House and Senate conferees abandoned giving makers of the gasoline additive MTBE liability protection against environmental lawsuits on Sunday, removing the major roadblock to enactment of broad energy legislation.
Senate negotiators rejected a House proposal for an $11.4 billion MTBE cleanup fund that House Republicans had hoped would serve as a compromise and still provide the liability shield to the oil industry.
But Rep. Joe Barton, R-Texas, said "the proposal has not been accepted by the Senate" and that he would offer another MTBE proposal on Monday.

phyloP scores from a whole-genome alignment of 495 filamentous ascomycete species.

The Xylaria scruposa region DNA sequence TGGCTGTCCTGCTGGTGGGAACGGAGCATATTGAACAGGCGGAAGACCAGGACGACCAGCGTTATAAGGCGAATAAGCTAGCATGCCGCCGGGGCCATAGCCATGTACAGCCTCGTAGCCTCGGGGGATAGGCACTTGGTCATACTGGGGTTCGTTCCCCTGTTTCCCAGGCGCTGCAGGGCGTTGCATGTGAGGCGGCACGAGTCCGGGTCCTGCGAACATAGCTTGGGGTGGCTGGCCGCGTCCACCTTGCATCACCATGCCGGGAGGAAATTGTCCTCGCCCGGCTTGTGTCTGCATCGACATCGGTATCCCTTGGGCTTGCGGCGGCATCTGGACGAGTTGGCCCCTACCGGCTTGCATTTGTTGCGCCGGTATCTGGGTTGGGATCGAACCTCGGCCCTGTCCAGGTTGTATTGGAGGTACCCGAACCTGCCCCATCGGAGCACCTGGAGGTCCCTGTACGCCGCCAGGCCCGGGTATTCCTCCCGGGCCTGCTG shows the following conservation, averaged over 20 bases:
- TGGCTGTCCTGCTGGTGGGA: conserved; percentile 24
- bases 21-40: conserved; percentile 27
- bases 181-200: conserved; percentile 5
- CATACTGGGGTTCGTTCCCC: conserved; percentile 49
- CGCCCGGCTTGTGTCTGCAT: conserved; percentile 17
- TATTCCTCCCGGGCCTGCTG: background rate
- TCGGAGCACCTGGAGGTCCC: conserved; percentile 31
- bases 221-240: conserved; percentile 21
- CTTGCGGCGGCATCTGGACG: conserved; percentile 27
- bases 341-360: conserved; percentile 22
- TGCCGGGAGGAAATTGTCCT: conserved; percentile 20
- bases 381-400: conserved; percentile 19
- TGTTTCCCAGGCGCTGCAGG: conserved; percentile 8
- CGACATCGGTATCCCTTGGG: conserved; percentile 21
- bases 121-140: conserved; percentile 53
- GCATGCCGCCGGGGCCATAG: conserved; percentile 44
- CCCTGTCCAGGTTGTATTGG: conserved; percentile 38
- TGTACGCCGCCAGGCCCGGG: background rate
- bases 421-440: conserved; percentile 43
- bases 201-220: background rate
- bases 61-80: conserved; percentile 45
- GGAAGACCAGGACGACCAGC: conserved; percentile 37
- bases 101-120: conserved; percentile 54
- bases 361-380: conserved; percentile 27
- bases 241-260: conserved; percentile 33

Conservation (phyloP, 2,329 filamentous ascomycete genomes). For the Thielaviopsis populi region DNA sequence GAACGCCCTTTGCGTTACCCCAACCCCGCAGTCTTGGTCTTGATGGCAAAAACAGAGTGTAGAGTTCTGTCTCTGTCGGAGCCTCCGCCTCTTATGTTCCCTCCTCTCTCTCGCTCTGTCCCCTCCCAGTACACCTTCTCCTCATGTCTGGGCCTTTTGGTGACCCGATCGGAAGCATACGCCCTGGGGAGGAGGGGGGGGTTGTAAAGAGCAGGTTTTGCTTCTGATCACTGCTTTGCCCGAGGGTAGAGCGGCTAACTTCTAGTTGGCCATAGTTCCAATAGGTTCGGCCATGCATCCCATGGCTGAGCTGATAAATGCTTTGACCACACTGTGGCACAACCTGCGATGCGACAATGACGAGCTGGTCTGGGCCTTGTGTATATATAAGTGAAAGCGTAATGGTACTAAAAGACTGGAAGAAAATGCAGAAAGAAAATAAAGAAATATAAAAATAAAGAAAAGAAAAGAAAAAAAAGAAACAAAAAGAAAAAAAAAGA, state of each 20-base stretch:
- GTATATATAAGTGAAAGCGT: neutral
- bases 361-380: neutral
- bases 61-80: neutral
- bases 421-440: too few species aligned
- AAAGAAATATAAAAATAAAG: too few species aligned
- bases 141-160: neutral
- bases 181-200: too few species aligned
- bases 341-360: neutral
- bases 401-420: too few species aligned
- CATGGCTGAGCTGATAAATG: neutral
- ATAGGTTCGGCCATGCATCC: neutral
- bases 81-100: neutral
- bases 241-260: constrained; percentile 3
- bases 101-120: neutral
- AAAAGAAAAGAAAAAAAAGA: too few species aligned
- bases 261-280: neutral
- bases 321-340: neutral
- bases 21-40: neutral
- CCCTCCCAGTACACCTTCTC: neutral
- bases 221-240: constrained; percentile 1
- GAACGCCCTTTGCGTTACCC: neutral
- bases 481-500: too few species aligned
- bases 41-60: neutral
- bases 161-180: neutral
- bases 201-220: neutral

Sen. Pete Domenici, R-N.M., leader of the Senate energy negotiating team, said while some MTBE issues were still being discussed, those did not include a cleanup fund, nor liability protection.
"Those are gone," Domenici told reporters as the House-Senate conferees held an unusual Sunday session in hopes of completing work on a sweeping energy bill by Monday night.
The legal protections have been championed by House Majority Leader Tom DeLay (R-Texas), whose state is one of the main producers of the additive. Industry officials have contended that Congress was responsible for promoting the use of MTBE by requiring cleaner-burning gasoline in the nation's smoggiest regions.